Focus Area: Nutrition
|Photo: Melissa May
Statement of the Problem
Undernutrition affects nearly 200 million children worldwide and contributes to more than 3.5 million child deaths each year. More than one-third of children in the developing world are undernourished, and 2 billion people suffer from micronutrient deficiencies. Undernutrition weakens the immune response, which increases the frequency, severity, duration, and mortality of common childhood illnesses, such as diarrhea, measles, and pneumonia, and increases susceptibility to malaria, tuberculosis (TB), HIV/AIDS. The physical and cognitive effects of undernutrition in the first two years of life are irreversible, leading to impaired educational performance in childhood and reduced economic productivity in adulthood. The nutritional status of a pregnant woman is a deciding factor in maternal and neonatal survival.
Deficiencies of micronutrients such as vitamin A, zinc, iron, and iodine are major impediments to health. Vitamin A deficiency affects more than 130 million children and 7 million pregnant women, impairing their immune systems and causing childhood blindness, early morbidity, and mortality. Iron deficiency is the primary cause of anemia, which affects one in four people globally, including nearly half of all preschool-age children and more than 40 percent of all pregnant women. Anemia is responsible for 20 percent of maternal deaths and has long-term negative effects on cognitive function, work productivity, and economic growth. Improving and maintaining good nutritional status is an integral part of increasing maternal and child survival and reducing poverty.
Undernutrition also increases susceptibility to malaria, TB, and HIV/AIDS and is associated with increased morbidity and mortality from these diseases. Thus, improving nutrition interventions is vital to the success of infectious disease programs.
HaRP supports research to improve the design and delivery of food and nutrition interventions that target the most vulnerable populations. This includes a focus on:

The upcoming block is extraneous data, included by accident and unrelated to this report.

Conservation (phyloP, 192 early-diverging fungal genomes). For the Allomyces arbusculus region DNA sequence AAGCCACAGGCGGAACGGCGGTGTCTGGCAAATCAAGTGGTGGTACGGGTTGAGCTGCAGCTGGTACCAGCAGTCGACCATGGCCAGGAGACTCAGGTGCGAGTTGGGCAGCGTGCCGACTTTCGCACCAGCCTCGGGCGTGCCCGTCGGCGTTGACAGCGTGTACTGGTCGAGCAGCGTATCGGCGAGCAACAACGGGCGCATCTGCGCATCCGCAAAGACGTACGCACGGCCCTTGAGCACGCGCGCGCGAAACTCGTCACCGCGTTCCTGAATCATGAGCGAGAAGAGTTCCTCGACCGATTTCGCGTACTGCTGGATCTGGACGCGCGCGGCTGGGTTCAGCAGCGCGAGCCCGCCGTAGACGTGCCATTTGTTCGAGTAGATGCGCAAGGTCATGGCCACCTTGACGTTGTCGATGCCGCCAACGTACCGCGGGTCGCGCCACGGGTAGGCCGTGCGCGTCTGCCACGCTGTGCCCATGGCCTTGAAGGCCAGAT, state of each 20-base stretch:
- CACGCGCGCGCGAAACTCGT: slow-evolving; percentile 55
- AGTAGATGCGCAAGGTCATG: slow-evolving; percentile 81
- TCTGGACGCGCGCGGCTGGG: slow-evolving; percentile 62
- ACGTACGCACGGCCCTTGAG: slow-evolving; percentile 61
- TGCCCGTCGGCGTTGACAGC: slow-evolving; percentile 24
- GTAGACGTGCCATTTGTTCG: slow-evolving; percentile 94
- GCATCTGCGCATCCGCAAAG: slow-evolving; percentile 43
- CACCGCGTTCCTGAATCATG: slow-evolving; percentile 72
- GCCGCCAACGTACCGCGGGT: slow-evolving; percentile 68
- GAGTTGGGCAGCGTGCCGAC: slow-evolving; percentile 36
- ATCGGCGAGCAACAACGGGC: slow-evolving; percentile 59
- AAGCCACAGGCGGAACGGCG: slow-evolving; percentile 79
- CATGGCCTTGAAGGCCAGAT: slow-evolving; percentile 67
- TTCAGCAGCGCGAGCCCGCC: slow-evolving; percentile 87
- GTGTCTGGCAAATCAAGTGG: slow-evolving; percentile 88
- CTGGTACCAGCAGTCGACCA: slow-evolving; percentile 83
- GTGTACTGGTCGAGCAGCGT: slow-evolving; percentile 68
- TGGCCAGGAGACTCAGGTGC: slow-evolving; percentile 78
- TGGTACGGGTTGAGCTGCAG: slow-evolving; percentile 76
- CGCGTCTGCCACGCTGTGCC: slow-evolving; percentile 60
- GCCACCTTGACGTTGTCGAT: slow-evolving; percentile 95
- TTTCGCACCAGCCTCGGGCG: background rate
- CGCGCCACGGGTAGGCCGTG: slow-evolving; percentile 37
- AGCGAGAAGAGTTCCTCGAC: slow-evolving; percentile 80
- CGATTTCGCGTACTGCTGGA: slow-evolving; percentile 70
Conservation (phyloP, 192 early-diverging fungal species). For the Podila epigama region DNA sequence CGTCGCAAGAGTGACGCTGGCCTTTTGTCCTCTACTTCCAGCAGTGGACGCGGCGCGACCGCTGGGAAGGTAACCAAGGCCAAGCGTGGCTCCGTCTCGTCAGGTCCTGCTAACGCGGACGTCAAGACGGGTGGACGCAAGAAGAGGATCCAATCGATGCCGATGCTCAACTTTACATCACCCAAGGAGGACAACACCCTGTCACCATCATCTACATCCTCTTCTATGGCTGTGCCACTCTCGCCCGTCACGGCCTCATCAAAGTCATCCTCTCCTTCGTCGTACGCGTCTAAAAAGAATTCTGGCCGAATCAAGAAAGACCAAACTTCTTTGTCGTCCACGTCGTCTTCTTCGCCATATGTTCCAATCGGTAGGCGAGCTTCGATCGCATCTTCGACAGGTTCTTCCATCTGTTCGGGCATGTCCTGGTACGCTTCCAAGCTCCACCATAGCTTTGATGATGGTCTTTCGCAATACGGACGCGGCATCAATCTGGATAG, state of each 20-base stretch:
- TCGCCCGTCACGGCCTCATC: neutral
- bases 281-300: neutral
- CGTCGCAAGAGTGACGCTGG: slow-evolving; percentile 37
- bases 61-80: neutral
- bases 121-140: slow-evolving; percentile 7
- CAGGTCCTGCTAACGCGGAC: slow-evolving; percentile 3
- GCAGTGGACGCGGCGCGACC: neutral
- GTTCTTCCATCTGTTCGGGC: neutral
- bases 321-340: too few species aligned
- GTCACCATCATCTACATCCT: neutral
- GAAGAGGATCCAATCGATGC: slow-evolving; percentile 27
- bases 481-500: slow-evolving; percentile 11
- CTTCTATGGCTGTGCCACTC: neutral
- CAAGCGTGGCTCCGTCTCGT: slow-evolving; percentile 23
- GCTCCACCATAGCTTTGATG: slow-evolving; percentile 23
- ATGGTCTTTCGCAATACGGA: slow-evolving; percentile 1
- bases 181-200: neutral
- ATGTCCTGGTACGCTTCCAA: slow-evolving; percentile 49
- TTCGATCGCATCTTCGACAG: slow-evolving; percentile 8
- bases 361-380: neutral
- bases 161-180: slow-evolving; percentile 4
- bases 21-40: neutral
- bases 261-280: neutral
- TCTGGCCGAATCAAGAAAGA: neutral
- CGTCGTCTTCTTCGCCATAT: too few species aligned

- Conducting research on the use of zinc and other micronutrients to treat and prevent disease
- Fostering innovation in successful breastfeeding counseling
- Research and consensus building within the scientific and programmatic community to reduce low birthweight
- Increasing the quality of complementary feeding practices in at-risk populations
- Promoting the use of child’s nutritional status in the re-estimation of the Global Burden of Disease
- Diarrhea Treatment Guidelines - Not Yet Field Tested [PDF, 282KB]
Guidance is provided on how to implement the new WHO/UNICEF recommendations for the use of ORS and zinc supplementation in the clinical management of diarrhea. The guidelines presented in this document are generic; that is, they will be most effective when modified to support the particular strategy being used to introduce the new recommendations in each country.
- Diarrhea Guidelines for New Diarrhea Treatment Protocols for Community-Based Healthcare Workers - Not Yet Field Tested [PDF, 116KB]
This generic guide helps community-based health care workers improve diarrhea management. The new tools described in this guide will help prepare community-based health care workers better help mothers treat a child with diarrhea. In addition, this guide will help them know when to refer children with more severe diarrhea and dehydration.
- Report to Congress: Health-Related Research and Development Activities at USAID - October 2010 [PDF, 1.4MB] (requires Adobe Reader)
With this report, USAID provides an update on the Agency’s 2006–2010 health research strategy for using research funds to stimulate the development and introduction of key products. Significant progress has been made in many areas, influencing policies and programming on the ground in real time. Also access the reports from previous years, including the first report which highlights the contribution of USAID Health Research investments to global health programs through 2005.